Author Topic: Growing up clarinet  (Read 33 times)

Offline Andrea

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Growing up clarinet
« on: October 10, 2019, 01:01:14 AM »
I couldn't find a place to introduce myself, so I figured this would be the appropriate way--introducing my clarinets.  :)

In this picture are three clarinets I currently own. The metal instrument was my first clarinet, used from 5th grade through 8th grade.

When I reached high school, I was told that it was holding me back, and I was placed with a school bass clarinet for those four years. I would LOVE to buy a bass clarinet to have at home. I love that rich, deep sound.  Maybe one day.

Graduated high school and joined the community/college band for a year or two. Decided I was embarassed by my old metal clarinet, and bought my first LeBlanc, the L300. This would have been around 1998 or 1999, but the 80s model instrument had been sitting around the shop for years "new".

Fast forward many years filled with guilt for not playing. This last weekend, I found a LeBlanc Dynamic 2 instrument for $60 at a swap meet/antiques fair.  The instrument was sittinf in the sun, looking so sad that I had to buy it. I was thinking that, if nothing else, I could have a repair shop fix it up/tune it, and then I could donate it to a local school.

Got home and tried it out. It plays really evenly and lovely for someone as out of practice as I am!  I tried looking more into what this model is and haven't been able to find any other Dynamic 2s with the trill key setup like this. So, other than an early sn of 1425, I know nothing else about this instrument. The keys are intriguing and I'm going to keep trying to research till I figure out more about it, like approximate year.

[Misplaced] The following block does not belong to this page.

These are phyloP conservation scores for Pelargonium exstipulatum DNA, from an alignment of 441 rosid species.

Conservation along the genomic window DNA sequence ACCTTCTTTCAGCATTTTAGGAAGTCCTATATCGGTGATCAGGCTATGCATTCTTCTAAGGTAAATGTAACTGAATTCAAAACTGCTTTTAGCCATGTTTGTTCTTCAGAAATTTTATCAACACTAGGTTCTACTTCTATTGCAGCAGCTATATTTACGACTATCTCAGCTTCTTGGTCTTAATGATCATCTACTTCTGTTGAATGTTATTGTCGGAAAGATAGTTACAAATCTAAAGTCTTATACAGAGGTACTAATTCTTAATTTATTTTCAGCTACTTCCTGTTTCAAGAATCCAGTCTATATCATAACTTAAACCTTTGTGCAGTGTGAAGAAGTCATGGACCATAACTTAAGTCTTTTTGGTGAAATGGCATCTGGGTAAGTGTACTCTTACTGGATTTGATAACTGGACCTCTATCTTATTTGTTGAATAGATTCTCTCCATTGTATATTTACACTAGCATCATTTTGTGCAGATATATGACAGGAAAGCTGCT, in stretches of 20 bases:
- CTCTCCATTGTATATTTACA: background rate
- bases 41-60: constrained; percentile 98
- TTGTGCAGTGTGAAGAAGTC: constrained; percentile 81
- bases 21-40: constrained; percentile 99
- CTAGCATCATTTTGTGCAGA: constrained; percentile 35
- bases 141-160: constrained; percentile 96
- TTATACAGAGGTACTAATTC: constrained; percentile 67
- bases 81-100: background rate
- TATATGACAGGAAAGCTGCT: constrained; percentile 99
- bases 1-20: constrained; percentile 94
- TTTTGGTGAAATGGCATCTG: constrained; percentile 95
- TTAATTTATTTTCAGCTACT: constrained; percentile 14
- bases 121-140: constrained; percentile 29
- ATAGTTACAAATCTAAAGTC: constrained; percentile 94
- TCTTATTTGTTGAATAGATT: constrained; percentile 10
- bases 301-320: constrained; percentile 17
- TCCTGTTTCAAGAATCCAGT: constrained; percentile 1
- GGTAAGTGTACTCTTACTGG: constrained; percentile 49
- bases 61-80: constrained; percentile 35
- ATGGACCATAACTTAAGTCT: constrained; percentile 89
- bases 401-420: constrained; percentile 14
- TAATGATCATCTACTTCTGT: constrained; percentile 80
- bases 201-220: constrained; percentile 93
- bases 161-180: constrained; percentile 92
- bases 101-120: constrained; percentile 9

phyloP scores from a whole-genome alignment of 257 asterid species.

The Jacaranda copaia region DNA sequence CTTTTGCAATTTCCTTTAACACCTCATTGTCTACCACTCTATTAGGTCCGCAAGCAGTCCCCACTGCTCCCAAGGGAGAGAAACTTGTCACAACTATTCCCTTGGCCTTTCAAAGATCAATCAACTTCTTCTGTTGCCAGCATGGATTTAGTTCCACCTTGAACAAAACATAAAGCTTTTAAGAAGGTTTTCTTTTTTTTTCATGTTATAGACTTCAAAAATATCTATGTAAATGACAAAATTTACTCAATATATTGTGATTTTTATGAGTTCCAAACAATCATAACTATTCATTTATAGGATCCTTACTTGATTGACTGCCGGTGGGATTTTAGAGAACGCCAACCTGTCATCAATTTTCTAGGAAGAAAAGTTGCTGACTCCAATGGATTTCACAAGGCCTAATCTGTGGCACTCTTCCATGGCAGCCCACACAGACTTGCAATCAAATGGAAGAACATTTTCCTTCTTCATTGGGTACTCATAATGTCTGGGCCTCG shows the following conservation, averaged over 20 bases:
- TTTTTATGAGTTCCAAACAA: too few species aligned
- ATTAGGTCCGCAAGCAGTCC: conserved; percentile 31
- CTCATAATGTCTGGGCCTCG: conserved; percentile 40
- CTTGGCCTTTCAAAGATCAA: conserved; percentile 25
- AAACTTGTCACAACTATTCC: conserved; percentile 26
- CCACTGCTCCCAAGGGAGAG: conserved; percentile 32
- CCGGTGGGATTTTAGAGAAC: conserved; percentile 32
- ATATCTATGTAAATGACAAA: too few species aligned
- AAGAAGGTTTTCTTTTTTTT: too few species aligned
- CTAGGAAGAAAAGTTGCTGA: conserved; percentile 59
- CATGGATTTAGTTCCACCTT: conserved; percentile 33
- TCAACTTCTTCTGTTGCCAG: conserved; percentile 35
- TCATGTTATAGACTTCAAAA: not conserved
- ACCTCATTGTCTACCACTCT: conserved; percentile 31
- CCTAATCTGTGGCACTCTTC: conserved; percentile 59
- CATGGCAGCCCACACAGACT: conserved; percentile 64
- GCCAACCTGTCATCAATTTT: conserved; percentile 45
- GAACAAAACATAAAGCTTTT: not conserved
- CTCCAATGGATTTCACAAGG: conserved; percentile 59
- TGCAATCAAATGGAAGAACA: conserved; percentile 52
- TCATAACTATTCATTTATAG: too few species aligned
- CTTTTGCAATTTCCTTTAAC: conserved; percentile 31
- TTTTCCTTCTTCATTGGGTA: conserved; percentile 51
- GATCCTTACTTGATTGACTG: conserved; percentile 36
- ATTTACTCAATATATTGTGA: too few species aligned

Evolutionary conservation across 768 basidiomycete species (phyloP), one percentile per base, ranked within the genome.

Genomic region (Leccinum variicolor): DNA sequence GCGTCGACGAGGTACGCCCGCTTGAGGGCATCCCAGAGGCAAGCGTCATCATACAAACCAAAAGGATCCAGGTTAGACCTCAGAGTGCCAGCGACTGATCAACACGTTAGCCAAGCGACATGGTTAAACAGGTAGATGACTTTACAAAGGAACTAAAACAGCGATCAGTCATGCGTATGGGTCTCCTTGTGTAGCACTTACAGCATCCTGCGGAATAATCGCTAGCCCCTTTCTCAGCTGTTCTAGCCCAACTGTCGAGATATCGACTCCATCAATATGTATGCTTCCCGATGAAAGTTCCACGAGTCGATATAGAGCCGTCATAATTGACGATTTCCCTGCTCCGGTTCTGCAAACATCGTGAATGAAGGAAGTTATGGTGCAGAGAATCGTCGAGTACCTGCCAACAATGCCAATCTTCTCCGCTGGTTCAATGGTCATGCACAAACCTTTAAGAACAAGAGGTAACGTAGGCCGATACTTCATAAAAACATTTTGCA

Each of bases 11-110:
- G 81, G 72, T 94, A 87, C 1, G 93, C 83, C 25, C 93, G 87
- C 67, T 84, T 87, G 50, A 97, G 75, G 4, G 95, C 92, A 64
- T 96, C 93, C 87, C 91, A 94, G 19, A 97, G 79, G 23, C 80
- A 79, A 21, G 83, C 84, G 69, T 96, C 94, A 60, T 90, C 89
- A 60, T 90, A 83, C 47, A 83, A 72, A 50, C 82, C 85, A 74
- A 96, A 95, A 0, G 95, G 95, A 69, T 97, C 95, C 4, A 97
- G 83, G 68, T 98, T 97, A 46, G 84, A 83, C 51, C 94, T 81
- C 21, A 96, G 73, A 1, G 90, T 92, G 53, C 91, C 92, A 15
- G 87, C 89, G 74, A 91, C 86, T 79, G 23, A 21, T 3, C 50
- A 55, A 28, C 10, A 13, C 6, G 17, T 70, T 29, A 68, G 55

To add to it, I've been browsing this forum and saw the idea about making a metal clarinet into a lamp.... i kind of really like that idea!

Anyway, enough about me and my instruments. Thank you for letting me join this forum  i am not a wealth of knowledge, so I don't know how active I will get to be. But, I love the idea of finding a group of other clarinet enthusiasts.

Online Dibbs

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Re: Growing up clarinet
« Reply #1 on: October 10, 2019, 03:05:25 AM »
Welcome.

That's nice.  You've got an articulated C#/G# and a fork Bb/Eb.  Both are nice to have.   

If you hold C#G# key down and any right hand finger will close it.  It helps with some trills B-C# for example.

If you use the "long" fingering for altissimo F, (TR XXX' XXX) You'll find it doesn't work because of the articulated G#.  Not a huge issue.  There are probably some really stratospheric note fingerings that it screws up too.

The extra ring on the upper joint is so you can play Eb/Bb as T X0X 000.  The lower Eb should be in tune unlike T X00 X00 which is always sharp.

I'm not sure what the extra sliver (cross) key on the lower joint is for.  Is it connected to the C#/G# key - for faster trills maybe?

Offline DaveLeBlanc

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Re: Growing up clarinet
« Reply #2 on: October 10, 2019, 03:08:57 PM »
You've got some VERY gorgeous clarinest. A Dynamic for $60 is an absurdly good deal!

My screen name is Dave LeBlanc - perhaps that tells you a bit about how much I LOVE LeBlanc products.

As for bass clarinets - get one. You won't regret it. If you don't mind spending some time to learn how to do a proper restoration, you can acquire great bass clarinets for well under $500.

My current favorite is a very rare, very unique, and incredibly powerful Moennig Bros. low-C with extended bell that cost "only" $1200.

Second to that, I used to play a superb M. Lacroix bass that I bought for $327.
David Watson of the original The Clarinet Pages

Offline Airflyte

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Re: Growing up clarinet
« Reply #3 on: October 11, 2019, 05:14:25 PM »
Andrea, welcome to forum. You have some nice clarinets that deserve to be played. There's just something about vintage instruments that we are all drawn too here on the Clarinet Pages.
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